The walkway is back in an Iso bath after I scraped some dried CA glue off and hopefully the paint underneath will loosen. The previous owner used CA to try to fix the grabs and made a mess in places.

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                      • Glen......Glad to see you back thrashing out the diesel rebuilds. Appears you are making great progress.

                        I am powering a FB dummy unit and remembered your builds. Had to check it out again. It is all good.

                        Take care....John

                        GULF COAST & WESTERN

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                        • Thank you John.
                          I built up the dynamic brake box on the second engine:
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                          I learned a few lessons from the first build and applied them to the second. This one's 'box' is made from slightly thicker styrene and is a bit more square.
                          I also decided to detail this one a bit more.
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                          The prototype has a set of louvers in the middle of each side, with a vent flanking it. I went through my scrap box and found what I though I would use from an old F-7 shell.
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                          Well I ended up using the F-7's louvers. I sanded the backside untill it was super thin and glued it on. The vents on the side are pieces of Tichy metal roofwalk, cut down to size. Again, I used the fan from an Athearn GP-7 shell, just like before. When I was done with this one I decided to go back and add the detail parts to the first. I'll just airbrush that area again when I paint the second engine.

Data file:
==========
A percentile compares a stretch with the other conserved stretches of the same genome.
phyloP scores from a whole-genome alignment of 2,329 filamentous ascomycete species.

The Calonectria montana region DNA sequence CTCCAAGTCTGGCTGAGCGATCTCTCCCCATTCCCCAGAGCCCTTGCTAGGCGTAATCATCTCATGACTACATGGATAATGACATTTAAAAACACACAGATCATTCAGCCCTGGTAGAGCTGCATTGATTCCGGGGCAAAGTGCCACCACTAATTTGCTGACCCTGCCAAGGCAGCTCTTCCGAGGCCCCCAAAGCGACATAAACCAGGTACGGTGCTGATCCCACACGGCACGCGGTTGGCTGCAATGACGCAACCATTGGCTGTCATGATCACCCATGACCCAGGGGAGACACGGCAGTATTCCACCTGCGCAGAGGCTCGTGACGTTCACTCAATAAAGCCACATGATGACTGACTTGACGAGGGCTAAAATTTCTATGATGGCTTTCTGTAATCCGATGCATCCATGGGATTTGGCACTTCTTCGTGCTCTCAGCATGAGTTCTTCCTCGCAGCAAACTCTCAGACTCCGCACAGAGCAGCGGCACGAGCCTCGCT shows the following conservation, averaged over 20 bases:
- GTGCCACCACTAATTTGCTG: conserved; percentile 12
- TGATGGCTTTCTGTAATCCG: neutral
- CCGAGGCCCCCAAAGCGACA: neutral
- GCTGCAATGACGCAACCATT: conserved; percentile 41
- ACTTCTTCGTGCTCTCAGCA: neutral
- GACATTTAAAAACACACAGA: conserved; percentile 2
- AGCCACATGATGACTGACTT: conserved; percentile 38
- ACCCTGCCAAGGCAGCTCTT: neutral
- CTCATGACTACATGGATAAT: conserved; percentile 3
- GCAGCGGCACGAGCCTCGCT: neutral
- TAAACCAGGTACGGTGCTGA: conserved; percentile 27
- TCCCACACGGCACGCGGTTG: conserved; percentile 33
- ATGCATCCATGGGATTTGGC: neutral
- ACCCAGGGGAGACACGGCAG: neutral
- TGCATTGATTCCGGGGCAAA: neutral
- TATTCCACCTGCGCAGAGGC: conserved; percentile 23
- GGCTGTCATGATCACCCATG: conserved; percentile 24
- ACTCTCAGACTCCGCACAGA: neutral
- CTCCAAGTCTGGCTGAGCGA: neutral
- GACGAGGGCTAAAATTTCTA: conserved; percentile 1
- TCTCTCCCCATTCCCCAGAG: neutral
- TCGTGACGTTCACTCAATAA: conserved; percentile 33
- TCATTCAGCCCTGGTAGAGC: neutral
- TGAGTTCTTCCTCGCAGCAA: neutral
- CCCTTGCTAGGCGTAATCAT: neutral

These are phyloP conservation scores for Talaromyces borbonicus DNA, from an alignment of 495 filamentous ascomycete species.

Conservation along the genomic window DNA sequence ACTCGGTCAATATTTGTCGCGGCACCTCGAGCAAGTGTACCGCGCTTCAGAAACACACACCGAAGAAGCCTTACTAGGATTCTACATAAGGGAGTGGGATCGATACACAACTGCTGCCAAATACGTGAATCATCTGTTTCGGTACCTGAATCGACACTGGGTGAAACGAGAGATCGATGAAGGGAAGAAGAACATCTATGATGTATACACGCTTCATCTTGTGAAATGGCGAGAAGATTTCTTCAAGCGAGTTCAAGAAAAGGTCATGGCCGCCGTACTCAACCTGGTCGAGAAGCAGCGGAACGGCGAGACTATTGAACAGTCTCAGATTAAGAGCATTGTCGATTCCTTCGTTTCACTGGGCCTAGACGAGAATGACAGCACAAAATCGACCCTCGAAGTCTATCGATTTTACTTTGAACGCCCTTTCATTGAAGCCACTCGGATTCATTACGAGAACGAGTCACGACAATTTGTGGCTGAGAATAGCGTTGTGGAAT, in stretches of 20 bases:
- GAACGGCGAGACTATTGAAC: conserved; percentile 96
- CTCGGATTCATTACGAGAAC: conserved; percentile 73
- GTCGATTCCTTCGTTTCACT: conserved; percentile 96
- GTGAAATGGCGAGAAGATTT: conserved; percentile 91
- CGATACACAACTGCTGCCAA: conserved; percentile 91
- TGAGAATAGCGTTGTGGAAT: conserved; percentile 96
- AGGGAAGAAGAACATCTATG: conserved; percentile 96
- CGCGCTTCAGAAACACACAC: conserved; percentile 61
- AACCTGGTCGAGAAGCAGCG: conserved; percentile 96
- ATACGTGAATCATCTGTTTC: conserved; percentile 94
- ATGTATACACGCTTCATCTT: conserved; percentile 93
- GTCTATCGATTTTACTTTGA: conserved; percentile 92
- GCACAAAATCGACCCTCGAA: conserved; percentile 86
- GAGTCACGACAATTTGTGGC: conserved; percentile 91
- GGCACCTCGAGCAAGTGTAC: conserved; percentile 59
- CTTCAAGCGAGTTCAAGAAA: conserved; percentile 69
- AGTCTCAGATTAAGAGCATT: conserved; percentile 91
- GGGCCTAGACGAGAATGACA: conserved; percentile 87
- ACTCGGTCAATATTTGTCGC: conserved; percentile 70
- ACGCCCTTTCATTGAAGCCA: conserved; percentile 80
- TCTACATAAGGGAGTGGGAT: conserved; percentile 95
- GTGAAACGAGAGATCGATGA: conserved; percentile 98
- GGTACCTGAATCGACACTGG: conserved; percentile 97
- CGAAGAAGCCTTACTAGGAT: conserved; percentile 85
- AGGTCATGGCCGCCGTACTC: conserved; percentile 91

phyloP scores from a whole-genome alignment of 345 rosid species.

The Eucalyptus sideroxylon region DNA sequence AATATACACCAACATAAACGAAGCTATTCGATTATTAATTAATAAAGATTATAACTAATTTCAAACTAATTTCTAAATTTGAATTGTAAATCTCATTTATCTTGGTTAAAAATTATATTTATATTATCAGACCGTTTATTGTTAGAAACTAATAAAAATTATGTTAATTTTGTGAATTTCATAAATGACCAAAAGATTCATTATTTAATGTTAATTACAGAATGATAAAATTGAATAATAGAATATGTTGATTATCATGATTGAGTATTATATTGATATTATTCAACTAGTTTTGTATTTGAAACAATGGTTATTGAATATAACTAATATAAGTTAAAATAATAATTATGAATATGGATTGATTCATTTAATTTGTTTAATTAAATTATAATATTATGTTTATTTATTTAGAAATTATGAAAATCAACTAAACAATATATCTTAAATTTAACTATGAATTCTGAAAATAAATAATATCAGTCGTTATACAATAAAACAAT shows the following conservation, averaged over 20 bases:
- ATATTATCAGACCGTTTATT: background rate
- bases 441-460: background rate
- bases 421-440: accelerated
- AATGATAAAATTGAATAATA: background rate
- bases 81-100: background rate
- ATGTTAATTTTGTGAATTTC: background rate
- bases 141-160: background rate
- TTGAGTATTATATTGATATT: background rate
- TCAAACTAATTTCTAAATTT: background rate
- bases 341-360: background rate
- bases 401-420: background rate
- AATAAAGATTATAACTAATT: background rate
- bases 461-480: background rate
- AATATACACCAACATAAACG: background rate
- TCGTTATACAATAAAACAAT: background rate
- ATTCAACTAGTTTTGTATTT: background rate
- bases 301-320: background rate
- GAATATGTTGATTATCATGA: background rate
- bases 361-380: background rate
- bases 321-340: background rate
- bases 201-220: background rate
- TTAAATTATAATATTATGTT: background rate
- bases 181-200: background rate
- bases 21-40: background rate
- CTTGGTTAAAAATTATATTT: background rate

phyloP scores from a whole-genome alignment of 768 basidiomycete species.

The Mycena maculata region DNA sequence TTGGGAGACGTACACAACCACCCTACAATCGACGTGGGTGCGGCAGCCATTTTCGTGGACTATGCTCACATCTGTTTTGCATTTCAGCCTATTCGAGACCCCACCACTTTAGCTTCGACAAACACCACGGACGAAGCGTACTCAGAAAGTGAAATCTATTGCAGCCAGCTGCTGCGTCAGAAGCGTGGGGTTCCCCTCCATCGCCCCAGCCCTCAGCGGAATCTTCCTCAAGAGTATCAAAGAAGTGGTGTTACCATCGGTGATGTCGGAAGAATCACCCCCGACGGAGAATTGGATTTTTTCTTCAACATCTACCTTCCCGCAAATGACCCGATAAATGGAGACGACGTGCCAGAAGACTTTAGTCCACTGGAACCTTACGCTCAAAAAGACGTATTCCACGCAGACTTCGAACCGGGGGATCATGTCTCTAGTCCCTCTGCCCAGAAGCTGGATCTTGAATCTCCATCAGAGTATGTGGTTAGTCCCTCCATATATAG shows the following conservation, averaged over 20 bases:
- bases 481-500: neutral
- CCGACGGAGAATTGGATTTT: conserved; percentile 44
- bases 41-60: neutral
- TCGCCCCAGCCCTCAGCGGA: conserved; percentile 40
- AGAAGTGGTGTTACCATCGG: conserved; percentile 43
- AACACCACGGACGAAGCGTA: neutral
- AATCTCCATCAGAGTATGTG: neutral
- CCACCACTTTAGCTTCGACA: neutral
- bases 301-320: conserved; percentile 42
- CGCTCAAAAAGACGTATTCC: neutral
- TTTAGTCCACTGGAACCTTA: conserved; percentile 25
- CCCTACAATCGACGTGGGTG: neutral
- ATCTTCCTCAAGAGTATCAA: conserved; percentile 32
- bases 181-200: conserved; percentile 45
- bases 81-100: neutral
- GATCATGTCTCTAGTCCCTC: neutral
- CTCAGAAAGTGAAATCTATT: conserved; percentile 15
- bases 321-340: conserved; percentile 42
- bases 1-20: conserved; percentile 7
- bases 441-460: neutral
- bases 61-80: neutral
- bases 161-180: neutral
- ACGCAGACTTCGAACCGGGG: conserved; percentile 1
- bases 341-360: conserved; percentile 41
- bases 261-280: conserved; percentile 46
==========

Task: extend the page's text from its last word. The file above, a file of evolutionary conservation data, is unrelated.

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                          • Very nice, Glen. You're doing a terrific job on these modifications.

                            It's always interesting to see models bashed to match prototype customization, especially when done by talented modelers.

                            Mike.
                            _________________________________________________

                            Not everything that is faced can be changed, but nothing can be changed until it is faced. James Baldwin

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                            • Heard a lot of noise from metal working coming out of the shop so I thought I'd stop by.

                              Looking good Glen. I too used fans from an F7. I didn't follow the CanFor engine exactly since Kingstone Locomotive Works use ideas from other railroads and does their own thing.

                              Bernd
                              New York, Vermont & Northern Rwy. - Route of the Black Diamonds

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                              • Your dynamic brake box is fantastic looking, and great ideas for parts on making it. Good job with the handrails as well Glen.


                                Louis
                                Pacific Northwest Logging in the East Coast